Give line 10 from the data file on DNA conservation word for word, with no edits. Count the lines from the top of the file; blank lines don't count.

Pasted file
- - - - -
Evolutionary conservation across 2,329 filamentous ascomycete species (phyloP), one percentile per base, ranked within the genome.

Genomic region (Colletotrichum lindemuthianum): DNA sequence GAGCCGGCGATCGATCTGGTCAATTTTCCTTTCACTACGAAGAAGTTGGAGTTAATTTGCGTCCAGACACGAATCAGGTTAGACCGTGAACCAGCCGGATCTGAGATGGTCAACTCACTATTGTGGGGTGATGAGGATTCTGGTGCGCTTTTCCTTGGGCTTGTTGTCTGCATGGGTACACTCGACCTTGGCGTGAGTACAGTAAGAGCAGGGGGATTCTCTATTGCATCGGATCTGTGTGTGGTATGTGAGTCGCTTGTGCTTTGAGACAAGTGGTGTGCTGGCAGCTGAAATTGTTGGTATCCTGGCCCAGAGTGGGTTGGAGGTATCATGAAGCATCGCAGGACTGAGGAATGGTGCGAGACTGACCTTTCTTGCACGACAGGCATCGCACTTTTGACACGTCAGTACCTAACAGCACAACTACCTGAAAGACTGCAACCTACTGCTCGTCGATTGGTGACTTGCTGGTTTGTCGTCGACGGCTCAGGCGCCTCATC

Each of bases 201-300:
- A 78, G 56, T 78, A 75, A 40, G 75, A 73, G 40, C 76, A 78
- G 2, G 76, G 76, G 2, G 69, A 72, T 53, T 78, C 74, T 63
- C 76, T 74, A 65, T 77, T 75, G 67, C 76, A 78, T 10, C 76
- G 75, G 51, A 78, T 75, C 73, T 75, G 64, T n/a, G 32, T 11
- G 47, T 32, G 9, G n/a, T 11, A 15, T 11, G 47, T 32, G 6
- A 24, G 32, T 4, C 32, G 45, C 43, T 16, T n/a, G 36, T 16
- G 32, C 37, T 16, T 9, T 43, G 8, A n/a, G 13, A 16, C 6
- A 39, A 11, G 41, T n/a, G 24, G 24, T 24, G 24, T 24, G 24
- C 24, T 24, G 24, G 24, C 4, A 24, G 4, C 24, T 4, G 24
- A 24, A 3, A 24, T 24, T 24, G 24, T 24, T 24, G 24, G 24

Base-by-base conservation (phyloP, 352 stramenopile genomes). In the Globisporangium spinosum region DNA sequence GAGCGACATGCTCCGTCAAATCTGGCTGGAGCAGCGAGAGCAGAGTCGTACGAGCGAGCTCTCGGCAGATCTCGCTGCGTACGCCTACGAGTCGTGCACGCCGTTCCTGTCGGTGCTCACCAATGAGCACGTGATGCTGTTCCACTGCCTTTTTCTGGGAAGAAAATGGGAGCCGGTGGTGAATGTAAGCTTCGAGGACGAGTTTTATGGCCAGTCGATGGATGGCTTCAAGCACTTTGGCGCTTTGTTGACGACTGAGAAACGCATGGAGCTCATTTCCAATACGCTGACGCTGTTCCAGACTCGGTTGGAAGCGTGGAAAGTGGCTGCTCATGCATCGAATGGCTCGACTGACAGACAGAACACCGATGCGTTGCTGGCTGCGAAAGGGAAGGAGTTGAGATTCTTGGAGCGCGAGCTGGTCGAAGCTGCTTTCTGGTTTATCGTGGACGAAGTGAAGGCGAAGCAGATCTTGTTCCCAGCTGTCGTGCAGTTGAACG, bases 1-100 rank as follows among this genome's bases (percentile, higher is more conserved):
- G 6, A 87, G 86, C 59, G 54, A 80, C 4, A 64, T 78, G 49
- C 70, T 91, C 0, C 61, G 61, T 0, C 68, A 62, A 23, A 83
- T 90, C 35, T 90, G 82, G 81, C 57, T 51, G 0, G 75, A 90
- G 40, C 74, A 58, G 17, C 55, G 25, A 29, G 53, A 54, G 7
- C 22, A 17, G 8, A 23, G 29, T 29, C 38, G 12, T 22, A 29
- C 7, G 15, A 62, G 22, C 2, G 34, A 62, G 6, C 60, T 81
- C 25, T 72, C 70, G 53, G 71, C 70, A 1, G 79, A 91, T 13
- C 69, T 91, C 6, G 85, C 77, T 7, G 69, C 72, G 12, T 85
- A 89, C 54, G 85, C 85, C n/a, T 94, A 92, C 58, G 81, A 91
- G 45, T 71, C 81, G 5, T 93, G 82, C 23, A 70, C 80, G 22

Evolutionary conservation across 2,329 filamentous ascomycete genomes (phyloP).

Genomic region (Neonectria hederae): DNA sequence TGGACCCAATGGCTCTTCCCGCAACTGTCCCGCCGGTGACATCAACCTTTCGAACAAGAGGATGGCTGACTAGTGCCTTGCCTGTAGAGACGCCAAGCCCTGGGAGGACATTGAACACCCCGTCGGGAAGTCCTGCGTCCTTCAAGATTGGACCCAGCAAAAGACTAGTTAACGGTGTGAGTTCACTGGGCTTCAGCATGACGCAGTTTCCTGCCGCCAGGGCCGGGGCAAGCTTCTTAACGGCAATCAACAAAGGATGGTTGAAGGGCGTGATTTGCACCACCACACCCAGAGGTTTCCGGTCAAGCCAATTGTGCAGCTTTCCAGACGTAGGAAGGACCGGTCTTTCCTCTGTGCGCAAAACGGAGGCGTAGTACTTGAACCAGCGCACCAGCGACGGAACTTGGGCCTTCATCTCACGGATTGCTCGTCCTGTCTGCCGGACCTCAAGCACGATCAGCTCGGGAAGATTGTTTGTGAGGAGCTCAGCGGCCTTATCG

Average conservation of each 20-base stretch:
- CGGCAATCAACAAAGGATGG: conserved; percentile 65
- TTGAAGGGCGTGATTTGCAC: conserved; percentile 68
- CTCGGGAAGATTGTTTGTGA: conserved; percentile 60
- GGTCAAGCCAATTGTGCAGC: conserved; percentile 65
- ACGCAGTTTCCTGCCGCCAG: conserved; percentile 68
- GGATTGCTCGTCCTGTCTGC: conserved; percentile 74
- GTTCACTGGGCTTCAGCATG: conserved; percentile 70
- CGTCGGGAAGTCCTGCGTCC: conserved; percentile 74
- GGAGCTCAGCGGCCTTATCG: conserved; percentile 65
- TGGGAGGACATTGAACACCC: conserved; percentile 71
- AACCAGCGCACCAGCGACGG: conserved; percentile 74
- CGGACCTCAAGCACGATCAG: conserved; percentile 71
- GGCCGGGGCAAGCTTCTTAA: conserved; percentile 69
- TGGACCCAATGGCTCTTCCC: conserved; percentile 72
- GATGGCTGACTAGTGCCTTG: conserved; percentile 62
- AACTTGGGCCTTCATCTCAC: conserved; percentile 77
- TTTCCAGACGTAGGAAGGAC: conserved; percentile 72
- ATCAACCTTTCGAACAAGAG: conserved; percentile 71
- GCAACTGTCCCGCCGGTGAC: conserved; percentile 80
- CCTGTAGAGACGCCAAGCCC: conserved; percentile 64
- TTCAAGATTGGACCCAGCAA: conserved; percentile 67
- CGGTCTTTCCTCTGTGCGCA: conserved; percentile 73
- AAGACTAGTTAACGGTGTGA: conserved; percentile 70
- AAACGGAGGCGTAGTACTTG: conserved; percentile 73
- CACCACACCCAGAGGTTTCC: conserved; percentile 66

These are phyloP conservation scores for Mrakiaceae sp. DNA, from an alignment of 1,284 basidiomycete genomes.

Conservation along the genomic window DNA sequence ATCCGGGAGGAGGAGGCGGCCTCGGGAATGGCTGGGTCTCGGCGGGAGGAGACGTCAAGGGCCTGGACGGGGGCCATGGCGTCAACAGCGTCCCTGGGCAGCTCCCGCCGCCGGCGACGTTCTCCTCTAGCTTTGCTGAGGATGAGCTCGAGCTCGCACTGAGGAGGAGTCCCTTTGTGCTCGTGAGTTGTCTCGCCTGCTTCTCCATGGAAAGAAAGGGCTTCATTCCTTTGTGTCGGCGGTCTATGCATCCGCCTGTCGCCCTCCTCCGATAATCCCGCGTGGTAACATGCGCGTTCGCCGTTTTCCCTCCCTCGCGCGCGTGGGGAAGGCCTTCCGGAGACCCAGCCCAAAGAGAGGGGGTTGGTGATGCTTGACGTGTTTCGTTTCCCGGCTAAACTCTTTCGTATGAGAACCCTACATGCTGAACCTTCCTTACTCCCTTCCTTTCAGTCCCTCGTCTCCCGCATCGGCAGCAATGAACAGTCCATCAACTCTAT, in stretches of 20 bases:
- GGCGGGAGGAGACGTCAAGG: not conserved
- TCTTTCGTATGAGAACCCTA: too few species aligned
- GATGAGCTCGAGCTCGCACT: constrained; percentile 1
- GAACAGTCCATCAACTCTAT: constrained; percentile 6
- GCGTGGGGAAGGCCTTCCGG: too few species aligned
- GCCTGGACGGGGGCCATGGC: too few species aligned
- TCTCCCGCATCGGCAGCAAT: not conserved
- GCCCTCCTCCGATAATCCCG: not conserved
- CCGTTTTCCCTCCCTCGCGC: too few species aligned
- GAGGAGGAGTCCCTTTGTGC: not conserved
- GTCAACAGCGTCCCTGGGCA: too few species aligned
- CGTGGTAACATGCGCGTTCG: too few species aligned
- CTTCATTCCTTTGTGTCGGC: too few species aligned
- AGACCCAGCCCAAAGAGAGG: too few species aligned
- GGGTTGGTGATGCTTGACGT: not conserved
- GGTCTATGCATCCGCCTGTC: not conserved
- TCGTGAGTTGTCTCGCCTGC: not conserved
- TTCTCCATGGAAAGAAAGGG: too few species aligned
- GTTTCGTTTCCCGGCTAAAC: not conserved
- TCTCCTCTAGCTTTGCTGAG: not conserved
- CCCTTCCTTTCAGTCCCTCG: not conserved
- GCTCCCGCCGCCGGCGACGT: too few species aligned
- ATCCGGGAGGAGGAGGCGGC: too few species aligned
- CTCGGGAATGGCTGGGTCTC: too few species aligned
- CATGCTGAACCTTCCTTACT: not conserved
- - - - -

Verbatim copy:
- G 32, C 37, T 16, T 9, T 43, G 8, A n/a, G 13, A 16, C 6